Walker gets blanket powers

THE GOVERNMENT will move to regain the initiative in Britain's inner cities this week by announcing a wide remit and sweeping powers for an interventionist agency to regenerate Britain's derelict urban areas.

The Urban Regeneration Agency, headed by Peter Walker, the former Conservative Cabinet minister, will be able to make compulsory purchase orders and override local planning constraints. It will also take over several large grants and schemes for rundown areas.

Ministers will not change the pounds 750m City Challenge, the Department of the Environment scheme which recently rejected an application for pounds 37.5m from Bristol's riot-torn Hartcliffe estate. But they will launch the agency as part of a new economic and social policy for inner cities.

With developers reluctant to build offices in the South, a house-building programme is likely to be at the heart of Mr Walker's plans. The agency, which will not be fully operational until the end of 1993, will aim to reclaim derelict land and act as a developer in partnership with business and local councils.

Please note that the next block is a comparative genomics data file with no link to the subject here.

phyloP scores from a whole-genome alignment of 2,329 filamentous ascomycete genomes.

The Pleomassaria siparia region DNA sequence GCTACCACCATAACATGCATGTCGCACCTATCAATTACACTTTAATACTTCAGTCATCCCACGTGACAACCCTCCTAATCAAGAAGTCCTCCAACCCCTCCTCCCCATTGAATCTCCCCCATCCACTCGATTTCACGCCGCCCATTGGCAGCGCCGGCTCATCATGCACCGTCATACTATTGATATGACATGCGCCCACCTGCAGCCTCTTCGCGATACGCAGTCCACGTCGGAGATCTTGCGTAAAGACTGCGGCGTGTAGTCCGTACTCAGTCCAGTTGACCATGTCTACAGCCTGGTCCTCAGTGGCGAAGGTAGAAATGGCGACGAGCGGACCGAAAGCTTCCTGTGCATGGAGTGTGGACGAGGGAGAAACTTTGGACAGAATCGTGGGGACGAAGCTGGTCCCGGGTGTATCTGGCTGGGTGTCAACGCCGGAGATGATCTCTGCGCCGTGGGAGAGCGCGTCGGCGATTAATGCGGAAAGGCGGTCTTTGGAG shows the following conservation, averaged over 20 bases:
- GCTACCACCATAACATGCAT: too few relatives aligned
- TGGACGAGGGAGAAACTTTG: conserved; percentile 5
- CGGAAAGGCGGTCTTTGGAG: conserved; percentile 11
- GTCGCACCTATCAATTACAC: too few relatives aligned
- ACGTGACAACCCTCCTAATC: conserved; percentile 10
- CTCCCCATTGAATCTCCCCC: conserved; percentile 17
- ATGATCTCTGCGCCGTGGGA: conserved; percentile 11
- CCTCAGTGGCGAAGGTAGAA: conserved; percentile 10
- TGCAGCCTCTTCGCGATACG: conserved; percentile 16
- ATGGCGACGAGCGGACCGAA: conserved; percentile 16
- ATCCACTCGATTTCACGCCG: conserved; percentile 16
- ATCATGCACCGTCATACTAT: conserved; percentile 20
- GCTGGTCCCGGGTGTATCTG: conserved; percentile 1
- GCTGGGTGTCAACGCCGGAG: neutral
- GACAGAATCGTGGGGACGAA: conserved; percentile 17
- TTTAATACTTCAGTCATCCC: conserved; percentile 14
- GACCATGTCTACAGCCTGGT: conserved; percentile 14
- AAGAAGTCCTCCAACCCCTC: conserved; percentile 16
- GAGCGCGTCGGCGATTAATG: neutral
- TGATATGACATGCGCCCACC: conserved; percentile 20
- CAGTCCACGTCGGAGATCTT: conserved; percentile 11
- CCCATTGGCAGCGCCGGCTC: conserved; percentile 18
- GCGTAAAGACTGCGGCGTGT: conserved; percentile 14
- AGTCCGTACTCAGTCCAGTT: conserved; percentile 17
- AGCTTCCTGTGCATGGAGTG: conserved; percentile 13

Mr Walker will also focus on training. Ministers are determined to learn the lessons of London's Docklands, where local people felt excluded from economic opportunities.

Mr Walker's budget will include City Grants and Derelict Land Grants, worth more than pounds 100m, as well as English Estates, a property arm of the Department of Trade and Industry which provides factory space for inward investors. English Estates is selling off a stream of properties, bringing in many millions which could be invested.

However the agency's total budget will be determined in public-spending negotiations and will not be announced this week.

Much of the agency's work will be carried out by regional offices of the DoE, rather than London- based officials.

Mr Walker's immediate task is to assess how the property market crash has affected prospects of redevelopment. Office developments are likely to be concentrated in the North where property prices have been more resilient.

There are also likely to be new partnerships with retailers, some of whom are anxious to switch their attention from out-of-town developments to inner-city sites.

Michael Heseltine, now President of the Board of Trade, announced the creation of the agency in the run-up to the election, when he was Secretary of State for the Environment.

Publication of the agency's remit will end months of wrangling in Whitehall over the extent of its authority, with some ministers said to have resisted the granting of compulsory purchase powers.

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